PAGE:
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Auckland to Houston long haul service canned

Friday 1st June 2012

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A new direct flight from Auckland to Texas, hailed as a great development for New Zealand tourism, is being canned before it began.

Continental Airlines signalled in May 2010 that it wanted to fly from Houston to Auckland, testing the limits of Boeing’s new 787 Dreamliner to open a direct route from the middle of the United States to New Zealand to compete with flights direct from Auckland to cities on the west coast.

The service was seen as a great opportunity for New Zealand to attract more visitors from the United States and was an example how new aircraft could revolutionise long haul travel to markets like New Zealand. The flight was estimated to take 13 hours and 23 minutes.

Delays to the development of the aircraft had already put back the original start date of November last year and on Friday Auckland International Airport said it had been advised by United Airlines, which has merged with Continental, that it has canned plans for the service.

Auckland International Airport chief executive Simon Moutter said United had shelved plans to expand a terminal in Houston because Houston City Council had decided to add international flights at the city’s second airport, William P. Hobby Airport.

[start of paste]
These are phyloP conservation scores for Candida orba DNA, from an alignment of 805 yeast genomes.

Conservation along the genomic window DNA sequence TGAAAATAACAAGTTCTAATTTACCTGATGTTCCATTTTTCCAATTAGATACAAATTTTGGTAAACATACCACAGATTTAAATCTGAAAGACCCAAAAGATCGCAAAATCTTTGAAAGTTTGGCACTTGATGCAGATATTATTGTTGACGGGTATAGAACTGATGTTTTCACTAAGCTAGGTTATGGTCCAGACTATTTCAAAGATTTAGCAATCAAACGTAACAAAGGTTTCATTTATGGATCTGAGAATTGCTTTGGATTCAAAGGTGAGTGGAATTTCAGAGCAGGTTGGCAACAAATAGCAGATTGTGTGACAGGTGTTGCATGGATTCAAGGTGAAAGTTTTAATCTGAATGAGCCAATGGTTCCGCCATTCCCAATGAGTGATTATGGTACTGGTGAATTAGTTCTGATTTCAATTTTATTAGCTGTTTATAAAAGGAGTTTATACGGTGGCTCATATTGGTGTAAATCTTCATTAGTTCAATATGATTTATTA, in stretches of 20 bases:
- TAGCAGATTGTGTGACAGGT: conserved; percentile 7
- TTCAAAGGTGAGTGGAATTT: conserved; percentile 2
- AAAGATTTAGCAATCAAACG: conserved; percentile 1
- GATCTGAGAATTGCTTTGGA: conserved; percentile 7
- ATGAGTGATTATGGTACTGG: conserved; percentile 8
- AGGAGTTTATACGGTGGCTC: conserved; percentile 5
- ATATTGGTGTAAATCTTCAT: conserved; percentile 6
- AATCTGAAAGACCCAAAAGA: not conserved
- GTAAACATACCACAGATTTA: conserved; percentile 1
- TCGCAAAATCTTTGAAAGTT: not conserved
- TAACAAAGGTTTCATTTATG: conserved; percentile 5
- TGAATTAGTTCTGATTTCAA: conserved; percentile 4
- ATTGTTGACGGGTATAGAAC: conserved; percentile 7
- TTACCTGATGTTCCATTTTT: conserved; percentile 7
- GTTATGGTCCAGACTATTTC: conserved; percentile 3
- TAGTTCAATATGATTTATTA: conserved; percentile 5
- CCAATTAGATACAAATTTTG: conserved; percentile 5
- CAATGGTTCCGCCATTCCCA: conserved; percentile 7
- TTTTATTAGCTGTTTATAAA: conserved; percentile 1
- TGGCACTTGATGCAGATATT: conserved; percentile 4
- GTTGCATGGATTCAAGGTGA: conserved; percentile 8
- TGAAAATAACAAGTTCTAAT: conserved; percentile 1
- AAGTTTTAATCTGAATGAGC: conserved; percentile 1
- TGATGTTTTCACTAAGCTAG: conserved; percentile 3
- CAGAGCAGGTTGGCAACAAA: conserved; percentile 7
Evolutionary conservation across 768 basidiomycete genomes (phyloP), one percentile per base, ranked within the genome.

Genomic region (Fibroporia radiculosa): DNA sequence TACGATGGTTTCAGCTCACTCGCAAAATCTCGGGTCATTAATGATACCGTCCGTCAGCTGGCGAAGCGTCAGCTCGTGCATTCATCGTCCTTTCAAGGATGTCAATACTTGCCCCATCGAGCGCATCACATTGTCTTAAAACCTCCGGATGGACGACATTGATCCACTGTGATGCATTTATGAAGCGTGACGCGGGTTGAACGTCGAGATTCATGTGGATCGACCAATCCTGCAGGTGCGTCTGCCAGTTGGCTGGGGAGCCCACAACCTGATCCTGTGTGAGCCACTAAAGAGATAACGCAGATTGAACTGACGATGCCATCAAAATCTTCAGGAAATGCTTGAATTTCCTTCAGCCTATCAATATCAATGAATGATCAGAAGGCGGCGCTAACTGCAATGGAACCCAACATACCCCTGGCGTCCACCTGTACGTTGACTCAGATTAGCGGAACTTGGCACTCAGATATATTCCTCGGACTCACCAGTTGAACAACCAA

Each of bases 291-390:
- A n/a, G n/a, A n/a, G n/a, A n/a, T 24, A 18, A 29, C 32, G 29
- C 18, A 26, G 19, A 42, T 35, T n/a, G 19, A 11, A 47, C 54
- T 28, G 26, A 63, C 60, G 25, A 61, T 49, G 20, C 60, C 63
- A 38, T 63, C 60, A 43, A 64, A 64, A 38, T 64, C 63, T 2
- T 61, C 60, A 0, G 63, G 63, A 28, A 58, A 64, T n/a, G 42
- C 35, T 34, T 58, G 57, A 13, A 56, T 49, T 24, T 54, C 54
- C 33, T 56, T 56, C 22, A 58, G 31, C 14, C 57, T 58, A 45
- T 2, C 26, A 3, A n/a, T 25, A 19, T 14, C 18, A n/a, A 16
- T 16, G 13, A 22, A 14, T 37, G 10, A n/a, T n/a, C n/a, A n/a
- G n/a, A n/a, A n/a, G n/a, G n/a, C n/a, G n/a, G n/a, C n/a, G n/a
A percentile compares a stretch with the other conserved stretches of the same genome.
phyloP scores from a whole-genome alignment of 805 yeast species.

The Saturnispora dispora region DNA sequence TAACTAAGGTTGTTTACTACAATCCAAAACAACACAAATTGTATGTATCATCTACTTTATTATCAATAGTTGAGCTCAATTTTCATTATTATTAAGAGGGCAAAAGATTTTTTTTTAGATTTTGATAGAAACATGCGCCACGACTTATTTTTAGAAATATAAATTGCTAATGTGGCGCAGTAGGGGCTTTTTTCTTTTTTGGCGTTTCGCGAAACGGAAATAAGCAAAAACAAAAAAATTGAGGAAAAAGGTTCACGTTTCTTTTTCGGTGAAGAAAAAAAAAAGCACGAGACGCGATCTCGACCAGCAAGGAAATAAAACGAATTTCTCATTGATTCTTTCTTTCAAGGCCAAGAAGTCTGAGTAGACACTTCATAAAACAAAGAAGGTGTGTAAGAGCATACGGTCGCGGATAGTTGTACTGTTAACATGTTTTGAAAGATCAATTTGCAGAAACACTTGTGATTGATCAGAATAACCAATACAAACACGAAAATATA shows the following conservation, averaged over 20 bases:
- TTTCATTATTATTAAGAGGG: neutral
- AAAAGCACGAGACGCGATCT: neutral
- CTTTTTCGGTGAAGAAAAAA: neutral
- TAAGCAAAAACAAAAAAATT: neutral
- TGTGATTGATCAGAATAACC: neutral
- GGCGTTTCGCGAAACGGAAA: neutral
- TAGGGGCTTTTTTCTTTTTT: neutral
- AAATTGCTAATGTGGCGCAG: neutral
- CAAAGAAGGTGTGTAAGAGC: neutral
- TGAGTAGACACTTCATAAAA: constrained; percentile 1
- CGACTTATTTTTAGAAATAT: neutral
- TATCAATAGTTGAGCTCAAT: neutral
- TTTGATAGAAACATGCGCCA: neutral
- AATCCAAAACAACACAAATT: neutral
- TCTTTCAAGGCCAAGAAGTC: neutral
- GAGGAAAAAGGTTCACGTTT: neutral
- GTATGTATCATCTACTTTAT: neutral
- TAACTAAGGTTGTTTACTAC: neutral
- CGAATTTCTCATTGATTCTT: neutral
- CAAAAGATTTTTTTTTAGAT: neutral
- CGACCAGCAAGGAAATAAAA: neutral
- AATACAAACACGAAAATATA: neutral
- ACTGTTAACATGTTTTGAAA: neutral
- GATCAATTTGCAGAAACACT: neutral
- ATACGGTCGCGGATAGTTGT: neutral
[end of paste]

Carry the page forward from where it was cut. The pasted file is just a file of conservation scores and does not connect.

“It is very disappointing that this important new service connecting New Zealand to the Untied States has been caught up in a local Houston dispute over airports,” Moutter said.

“It is equally frustrating that the delays in the delivery of the B787 aircraft have meant that the service was not already well under way by now,” he said.

He said New Zealand needed more air capacity to the United States and needed more carriers flying.

“We’ll continue to talk to United about options to connect with Auckland, and we will now increase our level of engagement with other carriers to explore a number of viable opportunities,” he said.

At approximately 7400 miles, the new route was to be the longest from Continental’s Houston hub.

Auckland Airport shares fell 0.6 percent to $2.56, while Air New Zealand’s shares fell 0.6 percent to 86.5 cents.

BusinessDesk.co.nz

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